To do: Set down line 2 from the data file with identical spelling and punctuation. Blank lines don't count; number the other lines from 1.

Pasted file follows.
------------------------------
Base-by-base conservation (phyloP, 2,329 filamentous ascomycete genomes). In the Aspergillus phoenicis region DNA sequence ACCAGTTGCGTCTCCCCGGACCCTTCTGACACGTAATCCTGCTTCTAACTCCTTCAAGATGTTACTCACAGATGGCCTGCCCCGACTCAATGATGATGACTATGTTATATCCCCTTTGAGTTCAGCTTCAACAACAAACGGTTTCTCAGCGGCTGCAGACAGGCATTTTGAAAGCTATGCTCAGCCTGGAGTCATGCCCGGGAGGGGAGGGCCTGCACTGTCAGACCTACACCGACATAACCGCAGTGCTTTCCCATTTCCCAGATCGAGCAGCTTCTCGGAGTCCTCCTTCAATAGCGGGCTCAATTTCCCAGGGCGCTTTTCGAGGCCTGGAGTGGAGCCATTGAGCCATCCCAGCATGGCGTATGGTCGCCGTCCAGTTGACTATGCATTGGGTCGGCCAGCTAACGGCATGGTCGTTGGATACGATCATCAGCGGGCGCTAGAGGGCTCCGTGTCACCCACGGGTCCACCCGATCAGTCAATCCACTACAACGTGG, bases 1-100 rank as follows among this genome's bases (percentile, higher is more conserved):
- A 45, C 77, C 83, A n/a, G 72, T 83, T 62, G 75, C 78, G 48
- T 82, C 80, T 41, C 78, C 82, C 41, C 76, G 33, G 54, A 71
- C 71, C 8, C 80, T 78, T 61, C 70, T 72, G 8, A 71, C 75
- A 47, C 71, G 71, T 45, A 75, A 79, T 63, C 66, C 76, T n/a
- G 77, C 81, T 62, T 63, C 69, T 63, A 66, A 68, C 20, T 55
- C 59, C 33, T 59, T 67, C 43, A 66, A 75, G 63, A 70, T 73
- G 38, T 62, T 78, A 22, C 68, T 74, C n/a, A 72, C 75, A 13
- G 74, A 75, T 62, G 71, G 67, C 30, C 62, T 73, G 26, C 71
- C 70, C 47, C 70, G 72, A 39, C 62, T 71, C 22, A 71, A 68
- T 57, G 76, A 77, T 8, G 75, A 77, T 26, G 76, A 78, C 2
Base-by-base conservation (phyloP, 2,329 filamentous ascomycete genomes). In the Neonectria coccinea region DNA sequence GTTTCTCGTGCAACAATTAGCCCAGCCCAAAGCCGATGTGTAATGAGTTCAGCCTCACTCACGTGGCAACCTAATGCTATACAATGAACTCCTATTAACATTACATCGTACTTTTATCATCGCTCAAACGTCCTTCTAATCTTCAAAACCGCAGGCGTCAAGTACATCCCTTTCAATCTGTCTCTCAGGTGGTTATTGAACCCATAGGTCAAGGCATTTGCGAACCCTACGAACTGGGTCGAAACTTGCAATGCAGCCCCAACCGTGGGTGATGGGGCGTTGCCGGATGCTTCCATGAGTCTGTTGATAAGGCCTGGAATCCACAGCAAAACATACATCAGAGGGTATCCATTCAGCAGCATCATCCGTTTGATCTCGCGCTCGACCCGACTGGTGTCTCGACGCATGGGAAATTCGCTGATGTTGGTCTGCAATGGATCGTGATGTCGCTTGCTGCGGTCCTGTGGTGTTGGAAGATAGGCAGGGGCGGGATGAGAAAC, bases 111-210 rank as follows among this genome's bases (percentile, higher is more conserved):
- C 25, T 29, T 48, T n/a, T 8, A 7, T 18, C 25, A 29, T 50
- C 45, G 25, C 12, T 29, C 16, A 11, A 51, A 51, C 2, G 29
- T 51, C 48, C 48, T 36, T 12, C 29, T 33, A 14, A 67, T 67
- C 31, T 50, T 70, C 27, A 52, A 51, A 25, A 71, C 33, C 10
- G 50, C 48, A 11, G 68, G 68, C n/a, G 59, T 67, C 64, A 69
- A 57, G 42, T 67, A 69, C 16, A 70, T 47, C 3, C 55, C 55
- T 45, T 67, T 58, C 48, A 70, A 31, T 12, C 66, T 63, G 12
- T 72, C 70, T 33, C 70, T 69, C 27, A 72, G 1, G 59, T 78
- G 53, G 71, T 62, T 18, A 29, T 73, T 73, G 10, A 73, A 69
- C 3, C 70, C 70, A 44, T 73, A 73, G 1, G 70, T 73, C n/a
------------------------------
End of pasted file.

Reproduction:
- A 45, C 77, C 83, A n/a, G 72, T 83, T 62, G 75, C 78, G 48